Milwaukee Survive Alive House

Fire Education Center

Make a Home Escape Plan

 Make a map of your house using the link provided below or use your own paper.  Identify all rooms in the house or apartment  and have a way(s)  to escape from each room located using windows or doors. Doors are always the easiest way out if they are available. All occupants that are old enough should know how to operate locks on doors and windows. Discuss with family who will be responsible for younger children, disabled persons or the elderly. Pick a meeting place outside your residence when everyone will gather after they have left the building.

Post your escape plan somewhere in the house where everyone can be reminded of it. (eg: refrigerator)

Practice your escape plan regularly, update it if you move or have additions to your family.

ADVICE: designate someone to attend to small children, elderly or disabled. If you are unable to reach them because of fire or other hazard, CALL 911, the faster you call the faster rescue personnel can respond.

Make sure disabled persons have the ability to open windows and doors; nothing should be blocking access to doors or windows. Make sure hallways and doorways have clear passage. Ensure disabled persons have a way to contact help.

 

 Escape Plan Link 

Fire Safety Tips

GET OUT, STAY OUT! NEVER re-enter a burning building! Not for anything!

Keep portable heaters at least three feet away from all combustible (flammable items: drapes, couches, blankets) materials and never leave them unattended. Avoid placing space heaters in bathrooms and other damp locations.

 

Keep candles out of the reach of children and pets. Never leave a let candle unattended. Trim the wicks to one-quarter inch to avoid high flames and remember to leave a one foot circle of safety around any burning candle in your home.

 

Do not overload electrical outlets, power strips or extension cords. Connect only as many devices as your electrical circuit can handle.

 

When leaving your home, make sure to extinguish or turn off all candles, fireplaces, heaters, coffee pots, curling irons and other electrical items.

 

Secure a sturdy metal screen in front of fireplaces to prevent hot ash from escaping. Allow ashes to cool completely before disposal and place them in a metal container to avoid any potential fire hazards.

 

Have chimneys and other sources of heat cleaned by a qualified professional.

 

Do not leave an active stove unattended and never use an oven to heat your home. It can release potentially toxic fumes.

 

Keep a fire extinguisher near high-risk areas (kitchen, grill, fireplace) so that it is easily accessible in the event of a fire. Review extinguisher usage instructions to keep your self prepared. Alert everyone to evacuate before using the extinguisher and have someone call the fire department from outside.

 

Install smoke alarms in every bedroom, outside each sleeping area and on every level of the home. Test them every month. Replace batteries as necessary. Replace any smoke detectors that have been used for 10 years or more.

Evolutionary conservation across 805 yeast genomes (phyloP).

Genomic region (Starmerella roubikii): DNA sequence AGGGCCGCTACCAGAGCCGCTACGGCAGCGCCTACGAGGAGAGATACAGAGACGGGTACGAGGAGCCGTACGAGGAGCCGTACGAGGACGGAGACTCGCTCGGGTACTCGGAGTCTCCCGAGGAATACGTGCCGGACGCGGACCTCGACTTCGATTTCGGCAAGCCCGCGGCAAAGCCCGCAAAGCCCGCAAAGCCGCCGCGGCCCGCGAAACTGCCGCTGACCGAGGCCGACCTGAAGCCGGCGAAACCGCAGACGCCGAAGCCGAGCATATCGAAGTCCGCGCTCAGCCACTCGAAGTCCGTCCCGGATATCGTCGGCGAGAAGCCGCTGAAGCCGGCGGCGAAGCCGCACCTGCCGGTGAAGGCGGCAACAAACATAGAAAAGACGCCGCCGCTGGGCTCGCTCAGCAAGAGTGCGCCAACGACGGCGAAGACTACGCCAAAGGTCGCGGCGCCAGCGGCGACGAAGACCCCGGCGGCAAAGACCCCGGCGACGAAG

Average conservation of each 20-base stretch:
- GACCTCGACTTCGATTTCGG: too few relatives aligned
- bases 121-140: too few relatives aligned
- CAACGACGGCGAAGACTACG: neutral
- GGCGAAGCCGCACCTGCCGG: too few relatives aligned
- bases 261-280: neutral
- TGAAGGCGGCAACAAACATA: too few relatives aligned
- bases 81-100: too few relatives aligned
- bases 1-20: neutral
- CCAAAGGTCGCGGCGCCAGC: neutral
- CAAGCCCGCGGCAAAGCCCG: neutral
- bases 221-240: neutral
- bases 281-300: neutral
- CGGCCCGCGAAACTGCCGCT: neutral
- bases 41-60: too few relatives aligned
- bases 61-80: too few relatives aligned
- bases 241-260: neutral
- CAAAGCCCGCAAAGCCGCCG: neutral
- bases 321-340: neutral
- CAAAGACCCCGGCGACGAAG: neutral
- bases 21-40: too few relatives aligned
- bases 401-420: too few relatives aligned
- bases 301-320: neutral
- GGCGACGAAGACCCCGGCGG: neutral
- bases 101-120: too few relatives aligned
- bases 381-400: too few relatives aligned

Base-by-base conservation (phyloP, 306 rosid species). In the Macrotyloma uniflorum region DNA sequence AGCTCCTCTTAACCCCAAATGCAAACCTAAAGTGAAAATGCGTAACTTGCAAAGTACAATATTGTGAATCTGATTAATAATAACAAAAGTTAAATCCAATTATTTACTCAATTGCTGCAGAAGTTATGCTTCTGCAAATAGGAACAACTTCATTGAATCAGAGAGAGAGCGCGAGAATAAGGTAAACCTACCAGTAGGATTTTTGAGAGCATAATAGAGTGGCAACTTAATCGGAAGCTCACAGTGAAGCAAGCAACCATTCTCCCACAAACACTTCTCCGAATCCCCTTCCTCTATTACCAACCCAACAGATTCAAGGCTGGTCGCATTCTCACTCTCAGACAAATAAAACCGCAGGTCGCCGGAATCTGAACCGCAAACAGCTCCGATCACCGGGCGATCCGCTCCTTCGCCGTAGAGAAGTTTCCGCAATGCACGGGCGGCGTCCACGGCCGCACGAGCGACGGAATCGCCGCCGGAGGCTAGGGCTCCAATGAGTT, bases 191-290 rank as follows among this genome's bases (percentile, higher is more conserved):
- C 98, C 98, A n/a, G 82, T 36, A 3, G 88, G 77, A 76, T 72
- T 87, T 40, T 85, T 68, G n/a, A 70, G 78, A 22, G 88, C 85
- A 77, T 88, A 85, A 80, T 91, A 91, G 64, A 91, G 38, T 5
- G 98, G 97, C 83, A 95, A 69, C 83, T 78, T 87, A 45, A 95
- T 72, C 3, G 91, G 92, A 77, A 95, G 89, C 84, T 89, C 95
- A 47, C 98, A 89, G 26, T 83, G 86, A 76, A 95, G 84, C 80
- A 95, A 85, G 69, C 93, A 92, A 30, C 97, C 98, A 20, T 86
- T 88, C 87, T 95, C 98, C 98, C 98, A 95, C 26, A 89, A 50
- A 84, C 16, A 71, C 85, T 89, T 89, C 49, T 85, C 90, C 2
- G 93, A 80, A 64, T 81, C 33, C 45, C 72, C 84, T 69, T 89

Install and maintain a carbon monoxide detector alarm near all fuel burning devices and outside each sleeping area.

 

Ask smokers to smoke outside or provide large deep ashtrays. Wet all smoking materials before discarding them in your trash container.

 

Select a designated meeting place outside your home for your family. Teach all occupants how important it is to report to the meeting place and stay there. Never go back inside. GET OUT, STAY OUT!

 

Practice your fire escape plan at least twice a year. We recommend practicing it during the day and during the evening hours. Remind any guests about your safe meeting place, outside and away from the home. Keep your escape plan posted in a highly visible area to review with your family.

 

Talk to your children about fire safety. If there is a home fire, everyone should get out and stay out. Call 911 from outside the home (cell phone or neighbor's house) and NEVER go back into a burning building to retrieve a personal item, pet or family member.  The faster you call 911 the faster the response time by the fire department. Only they should enter a burning building. 

 

If you live in a 2 story or higher residence, please consider purchasing a fire escape ladder for your home. Ladders come in a variety of lengths to accommodate your residence. They can be purchased at hardware stores, home improvement stores and most major retailers. (True Value, Home Depot, Lowes, Target, Wal-mart. Feel then peek out doors, close door behind you, especially important if you need to retreat.

 

If you need a smoke detector (provided to you at NO COST) or you would like someone to come to your home to evaluate your smoke detectors, please call the smoke detector hotline at (414) 286-8980.

 


 

News

CARBON MONOXIDE DETECTOR LAW: CO Detector


Effective February 1, 2011, ALL one and two family buildings including owner occupied buildings will be required to have CO detectors in accordance with Wisconsin's new Carbon Monoxide Detector Law.

Three families and larger buildings in Wisconsin that have attached garages or “fuel burning devices” –gas heat, oil heat, gas dryers, gas stoves etc. had a similar law become effective last April.  

CO detectors must be within 75 feet of all fuel burning device and within 15′ of each bedroom. One is required in the basement if there is a “fuel burning device” down there. They are also required in common hallways spaced no more than 75′.

Battery and plug in units are okay. Mount them on the ceiling or wall.

Please see the links tab   above for more information, CO law links.